As a young impressionable kid, I remember thinking, ‘well, this guy clearly knows what he’s talking about’ and I absorbed that idea.  It was a sentiment only echoed further by more (mostly white) comics as I came up in the scene, despite the fact that a lot of them were only more than happy to go onstage and do material about how different men and women were.

I formed this idea in my head that centring your race or culture on stage was hack. That it was a crutch. Now, I’m not here to argue whether or not it is, or what ‘hack’ even means (for what it’s worth, I reckon everything is ‘hack’ if you look hard enough or show it to the wrong audience. Prop comedians are ‘hack’ until they’re in front of an audience that loves prop comedy), but I’d be lying if I said I didn’t sip the Kool-Aid.

For years I kept this idea in my head. Even to this day it still scratches away at me. I didn’t want to be just another ethnic comedian talking about ethnic things. Why? I don’t really know for sure.

Looking back I guess it was because the older white comics said so? But aside from the fact that I wanted my peers and contemporaries to like my work, it was also mainly because I didn’t want to be pigeonholed as the ‘Asian comedian’ on the circuit. I didn’t want people to book me just so they can wheel me out to talk about Asian things for them, and I didn’t want white audiences to only expect me to talk about race. Something which I realised much later on in my career would happen to me anyway no matter how hard I tried to fight it.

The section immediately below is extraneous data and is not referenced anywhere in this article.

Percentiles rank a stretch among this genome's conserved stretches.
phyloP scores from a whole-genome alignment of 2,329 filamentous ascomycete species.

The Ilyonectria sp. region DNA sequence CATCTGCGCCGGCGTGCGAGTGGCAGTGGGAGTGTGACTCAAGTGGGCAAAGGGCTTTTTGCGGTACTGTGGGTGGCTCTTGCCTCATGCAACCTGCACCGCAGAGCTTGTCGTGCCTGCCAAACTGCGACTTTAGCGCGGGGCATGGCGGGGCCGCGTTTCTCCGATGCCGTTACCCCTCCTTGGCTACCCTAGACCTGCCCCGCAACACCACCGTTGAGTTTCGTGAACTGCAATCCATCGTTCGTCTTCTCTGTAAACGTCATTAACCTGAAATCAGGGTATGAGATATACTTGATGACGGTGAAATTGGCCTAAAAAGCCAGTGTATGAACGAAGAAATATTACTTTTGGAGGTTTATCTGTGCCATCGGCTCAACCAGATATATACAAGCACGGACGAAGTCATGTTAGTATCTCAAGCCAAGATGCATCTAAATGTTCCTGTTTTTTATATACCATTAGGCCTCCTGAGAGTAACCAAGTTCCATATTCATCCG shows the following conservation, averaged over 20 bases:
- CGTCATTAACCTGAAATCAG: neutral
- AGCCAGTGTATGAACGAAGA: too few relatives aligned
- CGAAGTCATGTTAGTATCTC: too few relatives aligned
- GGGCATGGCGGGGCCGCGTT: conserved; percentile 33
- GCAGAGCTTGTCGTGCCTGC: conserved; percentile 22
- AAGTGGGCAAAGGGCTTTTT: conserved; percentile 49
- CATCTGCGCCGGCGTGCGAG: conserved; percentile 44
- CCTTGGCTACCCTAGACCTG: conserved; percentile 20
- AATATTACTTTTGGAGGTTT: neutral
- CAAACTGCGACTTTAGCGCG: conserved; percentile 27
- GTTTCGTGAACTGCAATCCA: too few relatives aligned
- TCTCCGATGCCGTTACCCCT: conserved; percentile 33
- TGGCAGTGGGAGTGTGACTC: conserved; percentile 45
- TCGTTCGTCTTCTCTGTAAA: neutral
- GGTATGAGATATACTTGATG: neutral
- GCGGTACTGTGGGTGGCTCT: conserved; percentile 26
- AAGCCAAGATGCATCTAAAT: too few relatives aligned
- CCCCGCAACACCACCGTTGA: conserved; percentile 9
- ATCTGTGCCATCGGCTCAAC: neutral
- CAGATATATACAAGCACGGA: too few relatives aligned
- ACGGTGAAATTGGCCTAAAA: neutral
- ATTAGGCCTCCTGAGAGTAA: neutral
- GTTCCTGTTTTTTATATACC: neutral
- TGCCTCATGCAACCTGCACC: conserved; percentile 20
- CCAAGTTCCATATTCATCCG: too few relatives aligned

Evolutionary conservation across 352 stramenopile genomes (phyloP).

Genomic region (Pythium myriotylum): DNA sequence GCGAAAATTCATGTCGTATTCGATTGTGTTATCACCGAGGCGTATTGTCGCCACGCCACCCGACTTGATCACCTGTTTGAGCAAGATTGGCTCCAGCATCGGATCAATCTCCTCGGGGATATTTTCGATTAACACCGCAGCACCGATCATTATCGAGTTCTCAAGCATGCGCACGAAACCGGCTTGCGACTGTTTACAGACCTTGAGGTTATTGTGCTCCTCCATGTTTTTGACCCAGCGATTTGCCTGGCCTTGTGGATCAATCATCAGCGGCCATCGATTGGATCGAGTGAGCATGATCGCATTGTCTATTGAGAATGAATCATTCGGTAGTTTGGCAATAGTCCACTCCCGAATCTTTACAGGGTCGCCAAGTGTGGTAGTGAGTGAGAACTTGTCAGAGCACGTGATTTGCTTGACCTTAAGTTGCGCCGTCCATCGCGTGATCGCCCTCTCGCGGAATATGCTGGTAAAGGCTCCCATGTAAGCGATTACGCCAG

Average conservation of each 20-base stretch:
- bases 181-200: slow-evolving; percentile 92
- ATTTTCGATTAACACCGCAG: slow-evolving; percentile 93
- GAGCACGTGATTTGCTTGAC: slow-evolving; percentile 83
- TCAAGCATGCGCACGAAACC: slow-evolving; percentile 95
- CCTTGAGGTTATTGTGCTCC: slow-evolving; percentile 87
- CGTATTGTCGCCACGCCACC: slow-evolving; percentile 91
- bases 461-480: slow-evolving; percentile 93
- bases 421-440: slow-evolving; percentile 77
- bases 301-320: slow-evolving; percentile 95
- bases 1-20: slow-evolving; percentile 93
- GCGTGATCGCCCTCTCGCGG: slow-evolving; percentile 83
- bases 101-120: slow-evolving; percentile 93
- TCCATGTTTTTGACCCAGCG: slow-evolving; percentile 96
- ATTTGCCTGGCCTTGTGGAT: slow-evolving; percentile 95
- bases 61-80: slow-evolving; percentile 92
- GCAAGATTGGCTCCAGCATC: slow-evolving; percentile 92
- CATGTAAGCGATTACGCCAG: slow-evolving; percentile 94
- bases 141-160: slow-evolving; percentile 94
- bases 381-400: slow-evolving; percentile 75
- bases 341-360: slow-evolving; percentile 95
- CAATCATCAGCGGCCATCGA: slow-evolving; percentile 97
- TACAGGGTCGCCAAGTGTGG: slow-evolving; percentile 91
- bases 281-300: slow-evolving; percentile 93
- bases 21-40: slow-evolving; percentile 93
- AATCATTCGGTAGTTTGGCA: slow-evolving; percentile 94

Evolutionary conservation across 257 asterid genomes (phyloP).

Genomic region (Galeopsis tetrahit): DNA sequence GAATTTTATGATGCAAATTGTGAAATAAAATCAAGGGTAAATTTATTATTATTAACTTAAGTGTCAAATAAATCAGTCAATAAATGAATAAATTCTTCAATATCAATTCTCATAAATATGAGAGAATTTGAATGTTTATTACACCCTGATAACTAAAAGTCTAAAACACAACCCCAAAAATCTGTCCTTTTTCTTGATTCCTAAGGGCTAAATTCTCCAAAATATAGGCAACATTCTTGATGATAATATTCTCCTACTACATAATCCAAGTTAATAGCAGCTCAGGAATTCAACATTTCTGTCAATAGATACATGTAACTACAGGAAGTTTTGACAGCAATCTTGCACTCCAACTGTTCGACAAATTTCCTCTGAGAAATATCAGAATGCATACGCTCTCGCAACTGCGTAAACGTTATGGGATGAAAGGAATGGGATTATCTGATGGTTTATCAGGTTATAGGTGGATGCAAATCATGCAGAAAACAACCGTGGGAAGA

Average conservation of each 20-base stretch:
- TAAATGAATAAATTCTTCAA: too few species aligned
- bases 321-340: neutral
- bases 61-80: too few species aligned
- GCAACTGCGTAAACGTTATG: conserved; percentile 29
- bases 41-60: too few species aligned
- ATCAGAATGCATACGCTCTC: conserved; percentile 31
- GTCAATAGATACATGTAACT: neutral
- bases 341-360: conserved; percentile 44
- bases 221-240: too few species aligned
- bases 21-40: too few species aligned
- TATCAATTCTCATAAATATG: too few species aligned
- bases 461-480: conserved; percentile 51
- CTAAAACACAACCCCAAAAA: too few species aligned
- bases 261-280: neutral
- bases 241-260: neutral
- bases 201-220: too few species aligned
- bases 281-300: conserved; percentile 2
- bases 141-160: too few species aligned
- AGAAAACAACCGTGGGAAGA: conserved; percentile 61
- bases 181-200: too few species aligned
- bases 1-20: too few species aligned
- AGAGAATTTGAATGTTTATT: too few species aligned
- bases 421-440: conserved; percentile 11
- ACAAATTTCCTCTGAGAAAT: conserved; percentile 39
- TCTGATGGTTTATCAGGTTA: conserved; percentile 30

I wanted to have control of what I put out creatively, to come up with fresh new ideas. I’d always heard that ‘ethnic comedy’ had been done before and I should look outside that box for inspiration.

This idea in itself isn’t problematic, in fact it’s advice that I would still give to new comedians now, but then it got to the point that it was quite paralysing. By the way, side note new comedians, if you’re not going to use the mic stand, FOR THE LOVE OF GOD, MOVE IT OUT OF THE WAY. Don’t stand behind it for your entire set trying to hide. It is literally two inches thick it’s not doing anything, I promise.